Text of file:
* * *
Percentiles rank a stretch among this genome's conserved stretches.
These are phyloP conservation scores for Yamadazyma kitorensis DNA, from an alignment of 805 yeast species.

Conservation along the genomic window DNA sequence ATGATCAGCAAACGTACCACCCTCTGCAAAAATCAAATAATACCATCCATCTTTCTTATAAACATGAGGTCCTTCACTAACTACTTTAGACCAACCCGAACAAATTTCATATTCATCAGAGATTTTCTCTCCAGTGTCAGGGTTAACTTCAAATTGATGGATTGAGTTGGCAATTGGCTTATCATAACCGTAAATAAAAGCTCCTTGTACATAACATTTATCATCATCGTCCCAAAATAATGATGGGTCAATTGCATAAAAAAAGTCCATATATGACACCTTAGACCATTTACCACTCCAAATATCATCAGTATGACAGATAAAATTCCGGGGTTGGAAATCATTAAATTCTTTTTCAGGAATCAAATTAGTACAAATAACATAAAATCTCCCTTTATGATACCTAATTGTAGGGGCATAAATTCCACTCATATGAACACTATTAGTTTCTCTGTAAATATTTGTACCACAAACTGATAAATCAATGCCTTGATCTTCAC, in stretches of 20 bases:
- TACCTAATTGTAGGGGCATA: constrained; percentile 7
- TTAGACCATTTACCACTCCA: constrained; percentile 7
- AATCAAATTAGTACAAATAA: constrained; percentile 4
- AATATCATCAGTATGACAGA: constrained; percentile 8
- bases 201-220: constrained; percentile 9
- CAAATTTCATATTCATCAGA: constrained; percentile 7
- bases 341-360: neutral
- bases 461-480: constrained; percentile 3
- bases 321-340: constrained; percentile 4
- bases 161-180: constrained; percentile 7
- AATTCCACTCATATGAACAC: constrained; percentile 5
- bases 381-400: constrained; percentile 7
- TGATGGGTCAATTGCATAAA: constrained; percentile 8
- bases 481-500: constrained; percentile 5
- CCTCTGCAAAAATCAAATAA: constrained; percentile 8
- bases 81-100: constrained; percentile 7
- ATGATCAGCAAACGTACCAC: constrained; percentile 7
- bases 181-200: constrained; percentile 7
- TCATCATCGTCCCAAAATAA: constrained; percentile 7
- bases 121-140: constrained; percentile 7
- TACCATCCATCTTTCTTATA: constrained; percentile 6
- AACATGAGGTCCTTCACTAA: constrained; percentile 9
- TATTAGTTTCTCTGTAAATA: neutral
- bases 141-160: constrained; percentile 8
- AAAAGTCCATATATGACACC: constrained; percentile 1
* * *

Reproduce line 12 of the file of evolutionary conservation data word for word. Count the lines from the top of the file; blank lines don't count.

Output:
- bases 321-340: constrained; percentile 4